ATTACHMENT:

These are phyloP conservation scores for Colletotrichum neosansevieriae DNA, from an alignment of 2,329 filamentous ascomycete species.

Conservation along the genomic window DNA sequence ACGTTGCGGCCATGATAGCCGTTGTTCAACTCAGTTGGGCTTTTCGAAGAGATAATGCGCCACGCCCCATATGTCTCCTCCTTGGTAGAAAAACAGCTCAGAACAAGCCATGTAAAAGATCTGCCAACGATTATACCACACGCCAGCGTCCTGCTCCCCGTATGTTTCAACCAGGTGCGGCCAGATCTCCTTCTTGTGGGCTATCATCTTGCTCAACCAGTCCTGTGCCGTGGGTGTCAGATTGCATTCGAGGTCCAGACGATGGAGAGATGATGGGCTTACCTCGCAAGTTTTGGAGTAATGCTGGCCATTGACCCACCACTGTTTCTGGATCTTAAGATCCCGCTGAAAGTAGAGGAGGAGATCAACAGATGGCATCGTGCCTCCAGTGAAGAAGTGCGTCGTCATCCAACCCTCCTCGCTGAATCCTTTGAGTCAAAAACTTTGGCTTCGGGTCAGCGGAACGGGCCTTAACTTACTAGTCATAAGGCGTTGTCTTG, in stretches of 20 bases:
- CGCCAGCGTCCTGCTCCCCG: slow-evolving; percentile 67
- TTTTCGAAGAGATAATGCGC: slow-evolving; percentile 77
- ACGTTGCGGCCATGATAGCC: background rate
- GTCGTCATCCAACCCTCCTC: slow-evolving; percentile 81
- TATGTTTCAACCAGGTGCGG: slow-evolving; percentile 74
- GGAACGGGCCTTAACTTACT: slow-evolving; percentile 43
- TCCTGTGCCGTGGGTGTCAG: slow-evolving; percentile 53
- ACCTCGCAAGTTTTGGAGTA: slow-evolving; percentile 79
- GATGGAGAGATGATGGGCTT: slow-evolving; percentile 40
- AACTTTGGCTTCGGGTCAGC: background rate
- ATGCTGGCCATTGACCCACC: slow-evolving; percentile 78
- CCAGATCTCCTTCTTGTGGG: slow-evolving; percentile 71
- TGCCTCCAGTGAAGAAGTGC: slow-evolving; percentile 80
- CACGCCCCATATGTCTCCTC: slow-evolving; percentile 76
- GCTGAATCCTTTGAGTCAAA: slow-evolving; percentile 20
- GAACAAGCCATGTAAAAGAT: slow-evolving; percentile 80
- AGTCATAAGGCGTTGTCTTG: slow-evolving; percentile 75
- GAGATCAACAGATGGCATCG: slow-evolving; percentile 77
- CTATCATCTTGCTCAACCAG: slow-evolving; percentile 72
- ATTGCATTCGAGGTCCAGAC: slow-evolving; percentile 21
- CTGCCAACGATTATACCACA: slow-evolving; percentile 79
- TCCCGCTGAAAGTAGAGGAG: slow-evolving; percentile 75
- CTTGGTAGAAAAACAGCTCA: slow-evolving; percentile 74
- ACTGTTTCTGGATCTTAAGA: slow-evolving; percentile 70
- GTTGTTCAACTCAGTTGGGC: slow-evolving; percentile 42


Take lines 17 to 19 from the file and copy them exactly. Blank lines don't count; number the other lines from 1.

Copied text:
- GCTGAATCCTTTGAGTCAAA: slow-evolving; percentile 20
- GAACAAGCCATGTAAAAGAT: slow-evolving; percentile 80
- AGTCATAAGGCGTTGTCTTG: slow-evolving; percentile 75